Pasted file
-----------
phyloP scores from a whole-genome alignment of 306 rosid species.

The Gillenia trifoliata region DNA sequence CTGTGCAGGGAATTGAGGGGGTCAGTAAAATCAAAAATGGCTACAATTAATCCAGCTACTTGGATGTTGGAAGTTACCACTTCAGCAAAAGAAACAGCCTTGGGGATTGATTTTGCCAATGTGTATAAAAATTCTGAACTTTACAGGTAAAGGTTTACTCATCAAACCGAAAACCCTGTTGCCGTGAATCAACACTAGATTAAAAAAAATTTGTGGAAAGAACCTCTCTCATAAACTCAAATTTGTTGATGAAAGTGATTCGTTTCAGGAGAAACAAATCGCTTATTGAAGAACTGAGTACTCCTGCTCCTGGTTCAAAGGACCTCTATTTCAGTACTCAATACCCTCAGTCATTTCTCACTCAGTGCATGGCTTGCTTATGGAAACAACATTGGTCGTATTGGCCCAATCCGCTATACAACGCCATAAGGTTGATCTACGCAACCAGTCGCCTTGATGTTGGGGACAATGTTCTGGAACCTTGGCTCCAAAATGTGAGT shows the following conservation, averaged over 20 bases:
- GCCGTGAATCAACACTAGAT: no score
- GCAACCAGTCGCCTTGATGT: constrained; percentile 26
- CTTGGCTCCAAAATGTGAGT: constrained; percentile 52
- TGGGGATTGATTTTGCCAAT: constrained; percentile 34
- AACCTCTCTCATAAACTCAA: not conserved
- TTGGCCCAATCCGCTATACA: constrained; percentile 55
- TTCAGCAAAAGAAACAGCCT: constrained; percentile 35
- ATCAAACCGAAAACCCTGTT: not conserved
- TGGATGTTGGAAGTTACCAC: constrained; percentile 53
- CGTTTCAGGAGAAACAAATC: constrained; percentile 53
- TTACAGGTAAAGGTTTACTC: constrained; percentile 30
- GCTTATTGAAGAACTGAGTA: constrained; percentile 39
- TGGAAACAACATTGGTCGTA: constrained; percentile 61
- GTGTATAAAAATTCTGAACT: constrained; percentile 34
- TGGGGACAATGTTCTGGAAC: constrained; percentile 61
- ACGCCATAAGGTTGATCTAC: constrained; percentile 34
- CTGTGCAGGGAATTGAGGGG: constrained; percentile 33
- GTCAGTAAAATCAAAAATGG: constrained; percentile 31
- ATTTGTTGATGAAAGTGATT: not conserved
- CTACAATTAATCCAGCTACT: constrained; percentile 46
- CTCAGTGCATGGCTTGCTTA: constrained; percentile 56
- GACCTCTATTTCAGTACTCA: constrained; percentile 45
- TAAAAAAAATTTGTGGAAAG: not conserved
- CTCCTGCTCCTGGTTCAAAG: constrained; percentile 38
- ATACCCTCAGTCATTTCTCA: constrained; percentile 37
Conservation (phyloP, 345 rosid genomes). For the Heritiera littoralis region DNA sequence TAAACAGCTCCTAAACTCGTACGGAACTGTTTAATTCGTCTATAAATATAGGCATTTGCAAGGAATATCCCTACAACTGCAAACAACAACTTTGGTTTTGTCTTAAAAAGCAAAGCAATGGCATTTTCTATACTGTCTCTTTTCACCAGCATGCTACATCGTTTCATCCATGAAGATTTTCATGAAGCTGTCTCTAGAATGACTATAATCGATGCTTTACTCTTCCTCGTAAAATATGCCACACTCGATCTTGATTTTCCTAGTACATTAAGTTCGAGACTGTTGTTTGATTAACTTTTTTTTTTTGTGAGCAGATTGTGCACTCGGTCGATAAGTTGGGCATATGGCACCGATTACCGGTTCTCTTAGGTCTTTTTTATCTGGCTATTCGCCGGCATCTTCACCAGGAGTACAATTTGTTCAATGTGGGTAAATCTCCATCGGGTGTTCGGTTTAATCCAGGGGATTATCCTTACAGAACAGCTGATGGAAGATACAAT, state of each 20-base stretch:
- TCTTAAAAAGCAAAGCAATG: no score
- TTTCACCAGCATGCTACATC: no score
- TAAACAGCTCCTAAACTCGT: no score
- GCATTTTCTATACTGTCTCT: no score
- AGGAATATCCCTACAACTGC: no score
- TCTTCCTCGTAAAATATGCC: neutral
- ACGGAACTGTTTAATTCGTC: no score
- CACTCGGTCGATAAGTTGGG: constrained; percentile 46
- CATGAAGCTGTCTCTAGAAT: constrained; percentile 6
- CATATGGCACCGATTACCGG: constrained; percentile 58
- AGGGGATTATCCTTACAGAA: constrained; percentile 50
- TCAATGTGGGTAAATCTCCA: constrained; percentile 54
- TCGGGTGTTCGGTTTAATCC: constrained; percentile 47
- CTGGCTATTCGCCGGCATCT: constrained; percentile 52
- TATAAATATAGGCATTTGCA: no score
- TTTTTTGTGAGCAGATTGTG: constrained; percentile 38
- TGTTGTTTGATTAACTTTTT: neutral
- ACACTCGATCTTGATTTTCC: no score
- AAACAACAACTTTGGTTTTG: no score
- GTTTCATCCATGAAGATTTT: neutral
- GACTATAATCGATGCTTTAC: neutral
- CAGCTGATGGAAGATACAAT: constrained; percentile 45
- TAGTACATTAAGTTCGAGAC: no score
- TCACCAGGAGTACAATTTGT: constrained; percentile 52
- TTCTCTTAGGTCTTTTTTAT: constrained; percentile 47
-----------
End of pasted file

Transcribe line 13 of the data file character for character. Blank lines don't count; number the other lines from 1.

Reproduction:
- TTACAGGTAAAGGTTTACTC: constrained; percentile 30